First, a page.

The Witch House was once owned by one of the judge’s involved in the famous witch trials. (Shutterstock/Ale Volpi)

Beyond the Lizzie Borden legacy: The Lizzie Borden House, a bed and breakfast operating at the site of one of the most gruesome, unsolved double murder cases in history, isn’t the only reason to go to the Fall River, the site of the Battleship Cove and Fall River Heritage State Park. Go for the food, too. Nearly half of the residents of Fall River are of Portuguese descent and, as a result, the area offers a vibrant food scene with everything from cooked chourico sausage links and grilled meats to finely crafted pastries.

The Braga Bridge at Heritage State Park in Fall River is shown at twilight. (Shutterstock/NayaDadara)

Still, the unsolved grisly murders of Andrew Borden and his wife, Abby, in 1892 remain a fascination of sleuths. People who have stayed at the B&B have reported seeing figures moving about the room. Doors have been known to move and rocking chairs have been known to rock on their own, according to other local ghost stories. Others say the haunting is hype. But whether it is or it isn’t, there’s plenty to do around Fall River to relive the Borden history.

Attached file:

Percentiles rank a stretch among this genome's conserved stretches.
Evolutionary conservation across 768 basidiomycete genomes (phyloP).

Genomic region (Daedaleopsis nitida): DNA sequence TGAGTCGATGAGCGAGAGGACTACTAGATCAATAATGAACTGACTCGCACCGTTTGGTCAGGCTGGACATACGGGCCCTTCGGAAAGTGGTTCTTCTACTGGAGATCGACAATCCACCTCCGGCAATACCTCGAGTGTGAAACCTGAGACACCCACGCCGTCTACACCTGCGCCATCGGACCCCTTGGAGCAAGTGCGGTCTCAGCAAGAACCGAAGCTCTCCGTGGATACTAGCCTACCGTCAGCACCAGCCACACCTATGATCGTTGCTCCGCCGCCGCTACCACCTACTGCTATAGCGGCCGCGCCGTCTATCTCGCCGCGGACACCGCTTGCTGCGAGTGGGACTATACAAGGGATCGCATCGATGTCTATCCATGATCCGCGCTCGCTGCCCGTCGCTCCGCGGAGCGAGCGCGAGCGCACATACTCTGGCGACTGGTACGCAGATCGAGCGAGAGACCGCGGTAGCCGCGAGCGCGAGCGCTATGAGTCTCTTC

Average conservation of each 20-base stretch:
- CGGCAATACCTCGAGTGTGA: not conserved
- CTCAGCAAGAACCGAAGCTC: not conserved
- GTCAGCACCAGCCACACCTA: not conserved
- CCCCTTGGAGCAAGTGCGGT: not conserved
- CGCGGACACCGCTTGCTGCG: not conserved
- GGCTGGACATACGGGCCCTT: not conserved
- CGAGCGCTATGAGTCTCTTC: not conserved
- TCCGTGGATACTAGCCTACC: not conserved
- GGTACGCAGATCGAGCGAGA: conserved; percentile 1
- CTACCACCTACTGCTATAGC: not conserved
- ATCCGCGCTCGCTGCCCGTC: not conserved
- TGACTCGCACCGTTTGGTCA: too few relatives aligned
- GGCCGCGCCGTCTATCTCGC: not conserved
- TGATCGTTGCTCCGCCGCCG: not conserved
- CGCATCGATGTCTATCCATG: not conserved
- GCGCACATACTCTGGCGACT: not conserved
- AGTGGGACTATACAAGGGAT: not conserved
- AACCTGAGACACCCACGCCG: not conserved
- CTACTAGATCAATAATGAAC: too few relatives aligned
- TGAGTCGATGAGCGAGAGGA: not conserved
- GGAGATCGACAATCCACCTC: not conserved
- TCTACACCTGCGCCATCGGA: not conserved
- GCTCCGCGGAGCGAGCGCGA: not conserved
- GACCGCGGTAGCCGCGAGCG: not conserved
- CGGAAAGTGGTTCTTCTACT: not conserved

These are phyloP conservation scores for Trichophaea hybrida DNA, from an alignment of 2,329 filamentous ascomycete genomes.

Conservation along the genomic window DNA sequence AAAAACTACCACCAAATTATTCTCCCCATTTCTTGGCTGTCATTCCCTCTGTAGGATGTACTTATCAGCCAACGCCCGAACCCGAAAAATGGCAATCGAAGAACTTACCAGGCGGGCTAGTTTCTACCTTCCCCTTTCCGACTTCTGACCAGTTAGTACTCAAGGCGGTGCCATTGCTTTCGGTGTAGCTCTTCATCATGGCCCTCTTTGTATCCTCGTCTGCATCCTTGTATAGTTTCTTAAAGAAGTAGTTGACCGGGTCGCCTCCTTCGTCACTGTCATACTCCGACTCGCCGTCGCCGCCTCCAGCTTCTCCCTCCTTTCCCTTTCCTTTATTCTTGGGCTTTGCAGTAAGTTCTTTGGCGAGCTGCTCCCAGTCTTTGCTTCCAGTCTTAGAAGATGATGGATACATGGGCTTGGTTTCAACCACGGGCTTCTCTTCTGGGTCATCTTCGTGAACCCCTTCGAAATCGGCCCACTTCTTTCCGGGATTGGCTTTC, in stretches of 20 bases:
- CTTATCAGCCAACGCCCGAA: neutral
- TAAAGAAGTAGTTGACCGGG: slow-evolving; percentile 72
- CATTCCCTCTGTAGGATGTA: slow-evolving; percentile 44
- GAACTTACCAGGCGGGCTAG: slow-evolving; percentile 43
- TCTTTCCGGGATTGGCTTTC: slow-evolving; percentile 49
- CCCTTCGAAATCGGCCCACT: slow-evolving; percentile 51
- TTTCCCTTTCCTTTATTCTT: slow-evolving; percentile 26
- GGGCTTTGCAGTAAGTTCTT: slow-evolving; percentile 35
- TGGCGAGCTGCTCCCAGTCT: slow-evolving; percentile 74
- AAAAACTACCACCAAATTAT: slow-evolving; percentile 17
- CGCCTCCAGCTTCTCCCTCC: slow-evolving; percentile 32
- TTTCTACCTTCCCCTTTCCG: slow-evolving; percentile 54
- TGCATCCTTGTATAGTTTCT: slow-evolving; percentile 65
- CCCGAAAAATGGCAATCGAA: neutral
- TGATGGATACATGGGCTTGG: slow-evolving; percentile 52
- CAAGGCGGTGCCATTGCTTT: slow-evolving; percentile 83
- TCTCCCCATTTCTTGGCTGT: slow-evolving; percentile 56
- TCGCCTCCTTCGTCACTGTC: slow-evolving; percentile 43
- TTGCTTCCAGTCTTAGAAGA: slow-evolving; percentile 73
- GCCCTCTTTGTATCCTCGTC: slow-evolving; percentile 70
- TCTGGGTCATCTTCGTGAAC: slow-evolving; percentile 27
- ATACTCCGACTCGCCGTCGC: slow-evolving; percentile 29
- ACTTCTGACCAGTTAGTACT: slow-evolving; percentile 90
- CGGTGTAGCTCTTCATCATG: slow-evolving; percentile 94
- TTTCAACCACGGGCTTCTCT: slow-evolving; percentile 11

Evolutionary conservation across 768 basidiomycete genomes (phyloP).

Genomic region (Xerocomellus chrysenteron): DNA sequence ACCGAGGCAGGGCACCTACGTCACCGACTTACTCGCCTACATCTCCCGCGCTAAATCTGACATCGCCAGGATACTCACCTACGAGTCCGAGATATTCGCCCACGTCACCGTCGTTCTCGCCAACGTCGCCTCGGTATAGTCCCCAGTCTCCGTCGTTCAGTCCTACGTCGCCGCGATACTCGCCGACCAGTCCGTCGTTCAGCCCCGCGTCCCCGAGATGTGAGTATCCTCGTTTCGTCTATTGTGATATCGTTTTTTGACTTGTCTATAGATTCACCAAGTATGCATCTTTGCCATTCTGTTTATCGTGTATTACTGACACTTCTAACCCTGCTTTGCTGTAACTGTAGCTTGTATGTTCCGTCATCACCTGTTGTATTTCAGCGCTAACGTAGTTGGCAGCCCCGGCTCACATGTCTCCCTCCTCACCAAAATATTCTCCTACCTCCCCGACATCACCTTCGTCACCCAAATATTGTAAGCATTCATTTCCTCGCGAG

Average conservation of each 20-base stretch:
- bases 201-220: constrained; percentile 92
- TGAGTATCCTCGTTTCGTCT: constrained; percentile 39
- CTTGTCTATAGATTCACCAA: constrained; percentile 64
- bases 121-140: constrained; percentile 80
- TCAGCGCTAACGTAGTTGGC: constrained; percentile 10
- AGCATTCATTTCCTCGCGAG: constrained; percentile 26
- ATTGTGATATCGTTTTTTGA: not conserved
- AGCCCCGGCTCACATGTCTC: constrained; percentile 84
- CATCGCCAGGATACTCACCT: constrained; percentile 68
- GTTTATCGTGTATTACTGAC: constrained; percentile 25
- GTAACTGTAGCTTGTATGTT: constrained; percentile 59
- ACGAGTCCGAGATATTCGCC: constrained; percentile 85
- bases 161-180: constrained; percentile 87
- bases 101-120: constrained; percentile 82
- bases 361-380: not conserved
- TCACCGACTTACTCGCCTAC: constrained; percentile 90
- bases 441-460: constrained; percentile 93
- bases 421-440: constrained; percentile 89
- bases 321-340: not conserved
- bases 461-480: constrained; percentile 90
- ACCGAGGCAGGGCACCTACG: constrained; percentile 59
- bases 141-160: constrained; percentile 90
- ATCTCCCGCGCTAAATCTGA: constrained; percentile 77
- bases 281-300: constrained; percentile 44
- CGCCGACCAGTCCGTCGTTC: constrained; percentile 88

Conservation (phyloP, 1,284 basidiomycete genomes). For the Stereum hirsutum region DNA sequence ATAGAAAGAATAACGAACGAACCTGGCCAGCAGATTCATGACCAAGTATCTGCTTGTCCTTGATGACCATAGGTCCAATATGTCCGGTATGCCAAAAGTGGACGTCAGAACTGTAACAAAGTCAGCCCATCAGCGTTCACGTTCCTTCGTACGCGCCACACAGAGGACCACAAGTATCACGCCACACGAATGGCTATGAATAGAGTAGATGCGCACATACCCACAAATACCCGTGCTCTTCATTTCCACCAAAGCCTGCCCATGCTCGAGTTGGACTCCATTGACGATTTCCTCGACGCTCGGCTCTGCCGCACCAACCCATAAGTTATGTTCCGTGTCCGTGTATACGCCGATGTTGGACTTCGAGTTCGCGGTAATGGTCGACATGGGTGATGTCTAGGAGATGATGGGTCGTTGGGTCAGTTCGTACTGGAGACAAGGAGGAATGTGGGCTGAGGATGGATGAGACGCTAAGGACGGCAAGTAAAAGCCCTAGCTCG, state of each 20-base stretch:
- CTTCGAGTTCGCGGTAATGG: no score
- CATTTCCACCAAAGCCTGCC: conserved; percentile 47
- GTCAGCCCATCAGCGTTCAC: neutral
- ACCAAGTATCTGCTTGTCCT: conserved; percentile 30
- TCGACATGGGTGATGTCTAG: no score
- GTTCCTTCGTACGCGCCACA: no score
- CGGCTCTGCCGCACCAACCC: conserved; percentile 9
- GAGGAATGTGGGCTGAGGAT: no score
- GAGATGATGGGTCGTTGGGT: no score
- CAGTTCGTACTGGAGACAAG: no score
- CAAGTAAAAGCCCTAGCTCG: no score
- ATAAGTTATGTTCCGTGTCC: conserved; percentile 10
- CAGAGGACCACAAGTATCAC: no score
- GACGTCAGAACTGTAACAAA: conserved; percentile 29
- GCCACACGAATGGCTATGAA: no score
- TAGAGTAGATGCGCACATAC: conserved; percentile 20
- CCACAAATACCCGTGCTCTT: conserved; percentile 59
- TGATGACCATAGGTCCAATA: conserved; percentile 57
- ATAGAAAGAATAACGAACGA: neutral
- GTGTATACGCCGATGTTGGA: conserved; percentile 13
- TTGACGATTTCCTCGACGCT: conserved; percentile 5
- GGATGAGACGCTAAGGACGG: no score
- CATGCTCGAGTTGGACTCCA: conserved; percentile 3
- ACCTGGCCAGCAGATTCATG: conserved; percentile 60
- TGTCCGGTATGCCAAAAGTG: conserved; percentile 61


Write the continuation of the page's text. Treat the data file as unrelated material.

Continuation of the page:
The Lizzie Borden House looks much as it did when the Borden family lived there. The books read by Lizzie Borden, accused and acquitted of the murders of her father and stepmother, and other artifacts remain on display. The floorboards are still stained with Andrew Borden’s blood. (Shutterstock/EQRoy)

Live in the present: Sure, Cape Cod has a historic past — after all, Provincetown, on its northern tip, is where the Mayflower landed in 1620. For all of its historic significance, Provincetown has an eclectic vibe with shops, art galleries, eateries and a vibrant LGBTQ+ community.

The beach at Provincetown is a popular road trip destination. (Shutterstock/lunamarina)